ax.set_ylim(-2, 2)
ax.set_zlim(0, 1)
ax.dist = 12
```

```
# Construct grid and compute function
x, y = torch.meshgrid(torch.linspace(-2, 2, 101), torch.linspace(-2, 2, 101))
z = torch.exp(- x**2 - y**2)
# Plot function
ax = d2l.plt.figure().add_subplot(111, projection='3d')
ax.plot_wireframe(x, y, z)
d2l.plt.xlabel('x')
d2l.plt.ylabel('y')
d2l.plt.xticks([-2, -1, 0, 1, 2])
d2l.plt.yticks([-2, -1, 0, 1, 2])
d2l.set_figsize()
ax.set_xlim(-2, 2)
ax.set_ylim(-2, 2)
ax.set_zlim(0, 1)
ax.dist = 12
```

```
# Construct grid and compute function
x, y = tf.meshgrid(tf.linspace(-2., 2., 101), tf.linspace(-2., 2., 101))
z = tf.exp(- x**2 - y**2)
# Plot function
ax = d2l.plt.figure().add_subplot(111, projection='3d')
ax.plot_wireframe(x, y, z)
d2l.plt.xlabel('x')
d2l.plt.ylabel('y')
d2l.plt.xticks([-2, -1, 0, 1, 2])
d2l.plt.yticks([-2, -1, 0, 1, 2])
d2l.set_figsize()
ax.set_xlim(-2, 2)
ax.set_ylim(-2, 2)
ax.set_zlim(0, 1)
ax.dist = 12
```

We write this as

Suppose that we wish to compute this integral. My claim is that we can do this by iteratively computing first the integral in \(x\) and then shifting to the integral in \(y\), that is to say

Let us see why this is.

Consider the figure above where we have split the function into \(\epsilon \times \epsilon\) squares which we will index with integer coordinates \(i, j\). In this case, our integral is approximately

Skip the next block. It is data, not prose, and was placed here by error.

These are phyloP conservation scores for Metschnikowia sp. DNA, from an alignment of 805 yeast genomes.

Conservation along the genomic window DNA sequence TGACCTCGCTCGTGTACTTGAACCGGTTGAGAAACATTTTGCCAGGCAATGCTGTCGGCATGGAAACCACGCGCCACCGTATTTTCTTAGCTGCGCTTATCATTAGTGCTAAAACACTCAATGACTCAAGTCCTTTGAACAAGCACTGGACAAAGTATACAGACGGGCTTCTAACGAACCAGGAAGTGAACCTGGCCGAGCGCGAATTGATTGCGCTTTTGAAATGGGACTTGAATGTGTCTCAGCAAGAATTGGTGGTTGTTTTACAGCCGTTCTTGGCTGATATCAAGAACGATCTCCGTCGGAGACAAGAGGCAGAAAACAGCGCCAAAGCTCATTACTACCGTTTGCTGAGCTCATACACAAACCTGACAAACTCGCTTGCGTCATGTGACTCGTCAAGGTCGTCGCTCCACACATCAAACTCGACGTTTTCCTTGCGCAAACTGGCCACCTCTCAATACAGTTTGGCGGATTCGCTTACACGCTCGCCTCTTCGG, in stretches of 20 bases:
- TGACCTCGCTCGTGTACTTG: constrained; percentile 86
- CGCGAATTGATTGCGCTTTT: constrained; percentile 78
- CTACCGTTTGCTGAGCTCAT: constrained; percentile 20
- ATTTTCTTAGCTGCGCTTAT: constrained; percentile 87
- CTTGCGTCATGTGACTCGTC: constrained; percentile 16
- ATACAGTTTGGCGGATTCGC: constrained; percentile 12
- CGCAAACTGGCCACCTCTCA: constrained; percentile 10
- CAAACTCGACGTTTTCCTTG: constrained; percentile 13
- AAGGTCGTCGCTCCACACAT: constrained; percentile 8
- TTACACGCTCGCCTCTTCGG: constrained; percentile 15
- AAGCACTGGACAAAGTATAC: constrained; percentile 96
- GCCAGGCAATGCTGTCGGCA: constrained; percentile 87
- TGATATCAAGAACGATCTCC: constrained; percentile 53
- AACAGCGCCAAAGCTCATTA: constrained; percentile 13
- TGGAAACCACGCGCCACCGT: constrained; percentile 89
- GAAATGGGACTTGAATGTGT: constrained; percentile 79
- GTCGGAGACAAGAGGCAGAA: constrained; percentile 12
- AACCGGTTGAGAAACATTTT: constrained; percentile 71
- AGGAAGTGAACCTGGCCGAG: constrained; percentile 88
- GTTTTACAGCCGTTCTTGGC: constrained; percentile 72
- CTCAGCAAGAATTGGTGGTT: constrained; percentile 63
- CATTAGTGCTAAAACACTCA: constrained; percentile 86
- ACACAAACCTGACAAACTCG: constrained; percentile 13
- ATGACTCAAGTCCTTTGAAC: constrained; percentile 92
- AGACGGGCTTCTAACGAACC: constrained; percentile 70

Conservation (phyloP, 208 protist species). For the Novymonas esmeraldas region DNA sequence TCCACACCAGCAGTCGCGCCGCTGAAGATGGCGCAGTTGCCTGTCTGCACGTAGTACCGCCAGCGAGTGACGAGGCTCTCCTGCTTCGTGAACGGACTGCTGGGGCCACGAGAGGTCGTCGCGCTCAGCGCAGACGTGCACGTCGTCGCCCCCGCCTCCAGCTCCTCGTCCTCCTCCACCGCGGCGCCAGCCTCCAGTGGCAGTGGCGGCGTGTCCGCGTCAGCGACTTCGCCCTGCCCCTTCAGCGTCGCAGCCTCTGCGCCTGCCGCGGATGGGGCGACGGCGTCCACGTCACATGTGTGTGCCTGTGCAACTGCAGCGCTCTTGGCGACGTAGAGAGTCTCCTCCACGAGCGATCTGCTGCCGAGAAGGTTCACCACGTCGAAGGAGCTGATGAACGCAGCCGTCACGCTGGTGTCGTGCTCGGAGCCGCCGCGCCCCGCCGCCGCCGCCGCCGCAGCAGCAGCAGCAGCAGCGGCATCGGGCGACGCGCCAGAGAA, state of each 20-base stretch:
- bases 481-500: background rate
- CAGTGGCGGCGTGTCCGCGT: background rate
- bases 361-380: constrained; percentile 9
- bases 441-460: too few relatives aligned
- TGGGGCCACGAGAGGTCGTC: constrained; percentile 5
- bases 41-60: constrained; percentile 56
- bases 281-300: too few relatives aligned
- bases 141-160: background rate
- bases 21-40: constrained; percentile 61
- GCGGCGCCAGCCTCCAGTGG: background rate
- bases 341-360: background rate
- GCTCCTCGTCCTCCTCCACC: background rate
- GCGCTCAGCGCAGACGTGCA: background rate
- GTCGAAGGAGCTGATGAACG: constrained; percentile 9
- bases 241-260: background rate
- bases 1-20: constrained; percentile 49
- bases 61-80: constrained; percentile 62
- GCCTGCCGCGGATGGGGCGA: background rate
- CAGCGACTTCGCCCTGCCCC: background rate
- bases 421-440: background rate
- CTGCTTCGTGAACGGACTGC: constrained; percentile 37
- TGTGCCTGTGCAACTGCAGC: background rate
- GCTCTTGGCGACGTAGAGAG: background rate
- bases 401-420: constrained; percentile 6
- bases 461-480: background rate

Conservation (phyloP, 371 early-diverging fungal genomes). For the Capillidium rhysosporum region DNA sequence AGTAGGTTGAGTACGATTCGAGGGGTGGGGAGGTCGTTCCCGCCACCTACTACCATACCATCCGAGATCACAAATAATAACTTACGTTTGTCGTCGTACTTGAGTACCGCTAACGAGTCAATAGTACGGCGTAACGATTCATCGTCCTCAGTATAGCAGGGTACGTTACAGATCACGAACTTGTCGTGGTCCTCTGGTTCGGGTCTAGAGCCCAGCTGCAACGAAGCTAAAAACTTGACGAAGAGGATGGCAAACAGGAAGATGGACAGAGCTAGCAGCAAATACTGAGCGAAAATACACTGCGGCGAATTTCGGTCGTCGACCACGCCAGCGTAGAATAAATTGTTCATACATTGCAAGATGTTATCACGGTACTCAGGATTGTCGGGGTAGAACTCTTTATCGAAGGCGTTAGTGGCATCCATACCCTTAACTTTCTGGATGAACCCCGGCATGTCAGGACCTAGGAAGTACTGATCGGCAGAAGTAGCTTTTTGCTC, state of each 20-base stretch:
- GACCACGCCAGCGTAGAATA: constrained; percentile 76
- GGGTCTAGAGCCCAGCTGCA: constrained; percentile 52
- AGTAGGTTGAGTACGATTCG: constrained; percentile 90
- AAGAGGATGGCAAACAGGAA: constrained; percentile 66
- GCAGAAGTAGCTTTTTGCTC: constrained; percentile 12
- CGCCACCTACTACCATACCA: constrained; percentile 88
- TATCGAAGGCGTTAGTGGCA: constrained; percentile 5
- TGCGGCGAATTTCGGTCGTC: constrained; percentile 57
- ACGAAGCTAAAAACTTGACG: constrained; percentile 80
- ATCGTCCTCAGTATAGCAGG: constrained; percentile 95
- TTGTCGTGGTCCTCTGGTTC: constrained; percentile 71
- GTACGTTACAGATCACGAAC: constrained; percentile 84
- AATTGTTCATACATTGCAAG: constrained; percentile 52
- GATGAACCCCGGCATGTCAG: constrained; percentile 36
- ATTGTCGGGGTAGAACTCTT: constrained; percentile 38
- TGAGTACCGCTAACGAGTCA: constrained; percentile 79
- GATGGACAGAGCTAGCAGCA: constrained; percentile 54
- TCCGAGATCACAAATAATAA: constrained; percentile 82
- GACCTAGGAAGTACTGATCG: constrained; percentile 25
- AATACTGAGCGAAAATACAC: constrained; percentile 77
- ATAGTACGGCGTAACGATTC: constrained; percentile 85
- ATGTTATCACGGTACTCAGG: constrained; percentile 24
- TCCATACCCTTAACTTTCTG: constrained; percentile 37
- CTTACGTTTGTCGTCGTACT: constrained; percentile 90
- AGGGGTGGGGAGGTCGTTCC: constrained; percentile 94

Once we discretize the problem, we may add up the values on these squares in whatever order we like, and not worry about changing the values. This is illustrated in Fig. 18.5.3. In particular, we can say that

The sum on the inside is precisely the discretization of the integral

Finally, notice that if we combine these two expressions we get

Thus putting it all together, we have that

Notice that, once discretized, all we did was rearrange the order in
which we added a list of numbers. This may make it seem like it is
nothing, however this result (called *Fubini’s Theorem*) is not always
true! For the type of mathematics encountered when doing machine
learning (continuous functions), there is no concern, however it is
possible to create examples where it fails (for example the function
\(f(x, y) = xy(x^2-y^2)/(x^2+y^2)^3\) over the rectangle
\([0,2]\times[0,1]\)).

Note that the choice to do the integral in \(x\) first, and then the integral in \(y\) was arbitrary. We could have equally well chosen to do \(y\) first and then \(x\) to see

Often times, we will condense down to vector notation, and say that for \(U = [a, b]\times [c, d]\) this is

## 18.5.6. Change of Variables in Multiple Integrals¶

As with single variables in (18.5.18), the ability to change variables inside a higher dimensional integral is a key tool. Let us summarize the result without derivation.

We need a function that reparameterizes our domain of integration. We
can take this to be
\(\phi : \mathbb{R}^n \rightarrow \mathbb{R}^n\), that is any